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In December 2004, Vanunu was elected rector of the University of Glasgow and in 2008 Glasgow City Council passed a motion calling for his release. First Minister Alex Salmond has also voiced support for him and shares his opposition to the proliferation of nuclear weapons.
Mick Napier, of the Scottish Palestine Solidarity Campaign, said: "After the Mavi Marmara [the Gaza-bound ferry raided by Israeli forces on May 31] massacre, when nine Turks were murdered at sea, it is clear Israel needs to be stripped of its nuclear weapons. Glasgow City Council has already passed a motion supporting the liberation of Vanunu and so it is a Scottish political issue."
After Vanunu, a former technician at Israel's Dimona nuclear plant, revealed details of the country's nuclear arsenal to the Sunday Times in 1986, he was subsequently abducted by Mossad agents in Italy and secretly taken to Israel, where he was tried and sentenced to 18 years, the first 11 of which he spent in solitary confinement.
In the mould of other famous political prisoners of conscience, such as Nelson Mandela and Aung San Suu Kyi, Vanunu became a symbolic figure for human rights activists around the world who argued he had been persecuted by the Israeli government for merely alerting the international community to its growing nuclear stockpile in the most volatile region on earth.
Vanunu was released from prison on April 21, 2004. Since then the Israeli authorities have subjected him to police supervision under a military order, which is renewed every six months. Under the order, he is banned from communicating with foreigners, including journalists. He cannot leave the country and is forbidden from approaching foreign embassies. He must also inform the authorities if he wishes to change his address.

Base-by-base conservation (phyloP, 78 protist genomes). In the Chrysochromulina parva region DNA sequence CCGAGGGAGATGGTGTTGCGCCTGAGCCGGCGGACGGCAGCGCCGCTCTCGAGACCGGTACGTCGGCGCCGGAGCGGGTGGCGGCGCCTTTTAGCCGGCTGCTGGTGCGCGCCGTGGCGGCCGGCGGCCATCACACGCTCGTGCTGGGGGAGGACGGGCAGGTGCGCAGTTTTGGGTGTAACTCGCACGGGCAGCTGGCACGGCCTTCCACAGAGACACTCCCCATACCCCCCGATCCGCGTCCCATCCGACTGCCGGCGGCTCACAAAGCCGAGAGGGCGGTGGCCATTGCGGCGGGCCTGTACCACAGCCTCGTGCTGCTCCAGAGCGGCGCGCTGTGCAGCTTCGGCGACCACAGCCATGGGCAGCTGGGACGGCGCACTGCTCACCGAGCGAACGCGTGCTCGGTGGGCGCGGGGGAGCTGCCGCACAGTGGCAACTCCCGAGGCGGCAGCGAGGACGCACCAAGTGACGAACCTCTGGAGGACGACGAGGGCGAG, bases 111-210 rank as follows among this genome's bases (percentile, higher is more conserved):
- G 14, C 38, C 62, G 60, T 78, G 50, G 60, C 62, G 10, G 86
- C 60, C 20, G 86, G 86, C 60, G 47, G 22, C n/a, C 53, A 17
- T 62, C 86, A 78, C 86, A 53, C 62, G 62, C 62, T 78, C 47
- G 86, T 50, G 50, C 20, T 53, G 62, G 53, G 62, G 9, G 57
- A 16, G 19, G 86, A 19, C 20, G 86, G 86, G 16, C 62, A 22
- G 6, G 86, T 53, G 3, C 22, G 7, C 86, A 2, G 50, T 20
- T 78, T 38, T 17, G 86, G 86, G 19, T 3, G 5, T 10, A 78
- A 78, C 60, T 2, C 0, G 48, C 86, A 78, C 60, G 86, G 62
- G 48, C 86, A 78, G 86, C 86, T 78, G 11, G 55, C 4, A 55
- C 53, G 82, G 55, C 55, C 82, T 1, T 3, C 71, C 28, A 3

He was arrested in Jerusalem and charged with violating the conditions of his release three days after giving an interview to our sister paper The Herald in March 2005. He was arrested and charged with 21 violations of his parole by speaking with foreigners and of trying to leave Israel. Vanunu faced the possibility of a two-year sentence.
In April 2007 he was convicted of meeting foreigners, including journalists and his girlfriend, and was sentenced to six months. That was reduced to three months on appeal and he was given the option of community service in West Jerusalem. Vanunu said he feared being attacked and would only do the service in Arab East Jerusalem, where he lives. The court refused and jailed him on May 23 this year.
For years, Vanunu has been portrayed by some Israeli media and politicians as a traitor and an enemy of the state for disclosing Israeli efforts to develop nuclear weapons. Vanunu has twice said he has received death threats.
Israel's hardline attitude to Vanunu has been roundly condemned for years. His more famous supporters include Bishop Desmond Tutu, linguist and political thinker Noam Chomsky, and the late playwright Harold Pinter.